News / Student Life

One Advisor to 900 Students: Why Hunter Students Are Forced to Navigate College Life Solo

The entrance to the Office of Advising.
Photo by CoCo Lin

Many Hunter College students complain upon arriving at school that they must act as their own advisors.

Little do they know the advisor-to-student ratio is 1 advisor to 900 students, according to Jen Gaboury a Professional Staff Congress CUNY staff. There are currently 18 advisors at Hunter, she said.

Students said they have trouble making an appointment through the Navigate app, adding that they can’t make appointments because of limited availability of time slots and limited dates. Many also complained that all appointments are virtual.

For example, if a student needs an appointment this week, the next appointment available would be a week from now, according to Navigate. The wait can be up to two weeks, depending on the availability of the advisor, students said.

Because of these issues, students said they feel forced to be their own advisors when applying for classes and that it has caused confusion about what works as a way to figure out what is needed per semester.

Natalia Johnson, a Human Biology major, expressed how an advisor can be beneficial, but stressful at the same time.

“Sometimes my advisor can be helpful,” said Johnson. “A lot of the things I need help with, I’m constantly sent to someone else in another department for help and I could never seem to get in contact with that”.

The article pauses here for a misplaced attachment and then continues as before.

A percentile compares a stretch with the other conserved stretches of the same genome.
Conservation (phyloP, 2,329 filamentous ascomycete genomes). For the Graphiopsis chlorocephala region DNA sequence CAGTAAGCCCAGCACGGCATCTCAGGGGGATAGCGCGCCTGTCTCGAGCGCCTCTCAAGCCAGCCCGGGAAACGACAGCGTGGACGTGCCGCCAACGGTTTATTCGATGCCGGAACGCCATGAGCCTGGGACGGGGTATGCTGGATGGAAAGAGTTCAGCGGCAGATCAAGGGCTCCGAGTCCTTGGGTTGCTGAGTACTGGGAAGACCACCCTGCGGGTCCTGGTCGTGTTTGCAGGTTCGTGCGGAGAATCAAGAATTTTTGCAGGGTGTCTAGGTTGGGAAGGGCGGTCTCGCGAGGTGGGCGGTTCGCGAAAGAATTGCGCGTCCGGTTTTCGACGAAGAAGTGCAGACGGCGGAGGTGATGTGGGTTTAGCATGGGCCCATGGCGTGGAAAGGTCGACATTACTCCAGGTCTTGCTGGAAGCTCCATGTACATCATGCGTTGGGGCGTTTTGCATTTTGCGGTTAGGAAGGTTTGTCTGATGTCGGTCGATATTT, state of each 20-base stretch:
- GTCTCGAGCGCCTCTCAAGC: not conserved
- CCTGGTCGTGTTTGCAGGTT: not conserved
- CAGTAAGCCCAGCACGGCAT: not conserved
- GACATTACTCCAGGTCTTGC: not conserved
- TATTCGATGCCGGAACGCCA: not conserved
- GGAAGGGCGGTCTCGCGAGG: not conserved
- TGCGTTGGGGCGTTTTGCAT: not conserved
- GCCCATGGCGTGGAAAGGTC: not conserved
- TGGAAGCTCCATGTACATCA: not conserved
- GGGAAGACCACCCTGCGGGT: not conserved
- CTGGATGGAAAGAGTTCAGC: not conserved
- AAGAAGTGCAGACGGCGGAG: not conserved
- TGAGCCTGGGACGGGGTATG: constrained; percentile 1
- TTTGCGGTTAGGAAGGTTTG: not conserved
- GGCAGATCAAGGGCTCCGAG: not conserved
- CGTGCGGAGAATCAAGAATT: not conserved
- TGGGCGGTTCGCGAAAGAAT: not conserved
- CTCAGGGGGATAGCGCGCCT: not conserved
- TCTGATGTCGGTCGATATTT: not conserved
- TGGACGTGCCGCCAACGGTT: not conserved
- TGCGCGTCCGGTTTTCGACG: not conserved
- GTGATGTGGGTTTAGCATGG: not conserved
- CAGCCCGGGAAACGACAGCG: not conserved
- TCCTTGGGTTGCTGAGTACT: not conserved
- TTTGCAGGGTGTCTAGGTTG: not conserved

Johnson isn’t the only student going through this struggle.

“When talking to my advisor I don’t feel like they’re much help,” said one student who asked to remain anonymous. “They just give you broad answers and it doesn’t really feel like a sit down one on one.”

Feeling like there is no support or a guide can feel overwhelming and stressful. In fact, advisors may also be stressed since they are understaffed and are assigned a large number of students they try to support.

About 55% of college students who were surveyed for a national poll said they’ve received guidance on required courses and course sequences needed for graduation via the advising process, according to a 2023 survey conducted by Inside Higher Ed.

Meanwhile, Hunter students said they can’t thrive like they could because of the lack of communication from advisors. This might lead to many students not to graduate on time without the help of an actual advisor.

The allotted 15 -30 minutes is not enough time to ask all the questions you may have or speak about any doubts a student may be feeling and get full guidance, students also said.

“It’s extremely hard and I have to wait weeks sometimes to get an appointment,” said Ashley Ferreira, a junior majoring in Psychology and minoring in English. “For the most part I’ve navigated college by myself.”

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